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  • 1
  • 2
    Keywords: MELANOMA ; MUTATIONS ; brain metastases ; BRAF ; BRAF V600 mutation ; immunhistochemistry ; VEMURAFENIB
    Abstract: Activating mutations of the serine threonine kinase v-RAF murine sarcoma viral oncogene homologue B1 (BRAF), most commonly of the V600E type, are found in a wide range of human neoplasms including primary and secondary brain tumors. Therapeutic BRAF inhibitors have shown clinically meaningful activity, particularly in metastatic BRAF V600E mutated melanoma including patients with brain metastases. Therefore, in current neuropathological practice BRAF testing is of clinical importance in tissue samples of melanoma brain metastases in order to identify cases amenable to therapy with BRAF inhibitors. BRAF mutation testing may also add additional information for differential diagnosis of primary brain tumors in selected situations, e.g., for differentiation of anaplastic pleomorphic xanthoastrocytoma (BRAF V600E mutation in 65%) from glioblastoma (BRAF V600E mutation in 〈 5%). The BRAF mutation status can be tested with DNA-based methods and immunohistochemistry using a V600E mutation-specific antibody. In summary, at this point BRAF V600E testing is clinically indicated in relatively few cases of the daily clinical neuropathology practice, but has important predictive implications for patients with melanoma brain metastases. Depending on the results of additional clinical studies, determination of BRAF mutation status may become clinically relevant also for primary brain tumors such as glioblastoma in the future.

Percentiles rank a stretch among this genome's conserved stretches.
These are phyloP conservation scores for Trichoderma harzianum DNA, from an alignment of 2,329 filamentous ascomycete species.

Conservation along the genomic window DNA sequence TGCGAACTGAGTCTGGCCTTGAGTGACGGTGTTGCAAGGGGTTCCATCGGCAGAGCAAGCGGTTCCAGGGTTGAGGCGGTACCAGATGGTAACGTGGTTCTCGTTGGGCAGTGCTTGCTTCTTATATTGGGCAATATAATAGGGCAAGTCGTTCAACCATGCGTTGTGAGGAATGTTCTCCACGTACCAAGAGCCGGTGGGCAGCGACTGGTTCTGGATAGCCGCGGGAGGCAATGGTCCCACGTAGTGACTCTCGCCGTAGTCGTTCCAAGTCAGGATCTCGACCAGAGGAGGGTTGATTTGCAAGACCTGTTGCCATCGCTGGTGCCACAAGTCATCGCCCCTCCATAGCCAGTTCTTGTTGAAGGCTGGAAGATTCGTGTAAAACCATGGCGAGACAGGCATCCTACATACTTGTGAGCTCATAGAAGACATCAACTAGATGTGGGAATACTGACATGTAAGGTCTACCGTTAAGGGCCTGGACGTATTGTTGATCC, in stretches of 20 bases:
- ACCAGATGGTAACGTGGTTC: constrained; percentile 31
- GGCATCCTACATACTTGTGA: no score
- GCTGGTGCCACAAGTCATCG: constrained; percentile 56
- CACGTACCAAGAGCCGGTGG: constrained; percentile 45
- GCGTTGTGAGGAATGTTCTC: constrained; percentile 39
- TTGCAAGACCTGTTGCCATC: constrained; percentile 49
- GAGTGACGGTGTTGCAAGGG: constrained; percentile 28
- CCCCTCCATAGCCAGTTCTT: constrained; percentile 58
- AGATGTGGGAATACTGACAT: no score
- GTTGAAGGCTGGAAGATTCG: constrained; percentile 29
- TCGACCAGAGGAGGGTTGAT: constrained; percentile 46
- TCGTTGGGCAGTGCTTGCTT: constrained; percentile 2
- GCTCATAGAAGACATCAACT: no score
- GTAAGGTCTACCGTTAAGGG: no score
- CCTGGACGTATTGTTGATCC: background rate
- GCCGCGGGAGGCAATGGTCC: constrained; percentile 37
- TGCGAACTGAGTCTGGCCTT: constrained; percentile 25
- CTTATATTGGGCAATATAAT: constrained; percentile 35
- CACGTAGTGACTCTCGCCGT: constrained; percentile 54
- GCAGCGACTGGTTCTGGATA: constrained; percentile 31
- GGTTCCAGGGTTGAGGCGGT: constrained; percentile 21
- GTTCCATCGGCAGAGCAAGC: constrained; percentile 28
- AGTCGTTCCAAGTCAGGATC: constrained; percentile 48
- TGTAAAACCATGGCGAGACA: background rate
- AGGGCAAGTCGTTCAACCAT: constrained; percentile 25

Type of Publication: Journal article published
    PubMed ID: 22385786
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  • 3
    Keywords: CANCER ; KINASE ; ACTIVATION ; metastases ; MELANOMA ; SIGNALING PATHWAY ; MUTATIONS ; KRAS ; RAF ; SEROUS CARCINOMAS
    Abstract: BACKGROUND: Genetic analyses have identified BRAF V600E mutations in a subset of ovarian carcinomas. The aim of this study was to investigate the expression of BRAF V600E aberrant protein using a novel mutation-specific antibody in epithelial ovarian tumors. METHODS: We immunohistochemically analyzed expression of V600E-mutant BRAF protein in archival formalin-fixed, paraffin-embedded tissue specimens of 142 epithelial ovarian tumors [98 invasive carcinomas and 44 tumors of low malignant potential (LMP)] using monoclonal antibody VE1. BRAF mutation status was validated in all immunopositive cases and in 6 immunonegative control cases by gene sequencing. RESULTS: We found anti-BRAF V600E immunolabeling in 4 serous carcinomas and 5 serous LMP. Presence of a BRAF V600E mutation was confirmed by sequencing analysis in 6 of the 9 cases (3 LMP tumors, 3 low-grade carcinomas). In 2 partially VE1-positive tumors deriving from 1 patient (1 LMP and 1 contralateral invasive high-grade serous carcinoma), genetic analysis repeatedly resulted in BRAF wild-type, arguing for false-positive immunostaining results. One immunopositive case was repeatedly inconclusive in genetic analysis. In all 6 genetically confirmed cases, BRAF V600E mutant protein expression was homogenous throughout the tumor tissue. CONCLUSIONS: We found BRAF V600E mutations in 13% (4/31) of serous LMP and 5% (3/62) of invasive serous carcinomas. No BRAF V600E mutations were detected in nonserous epithelial ovarian tumors. For reliable assessment of the BRAF V600E status in ovarian epithelial tumor samples, an integrated approach using immunohistochemistry and genetic analysis seems advisable, as both methods lead to incorrect results in some cases.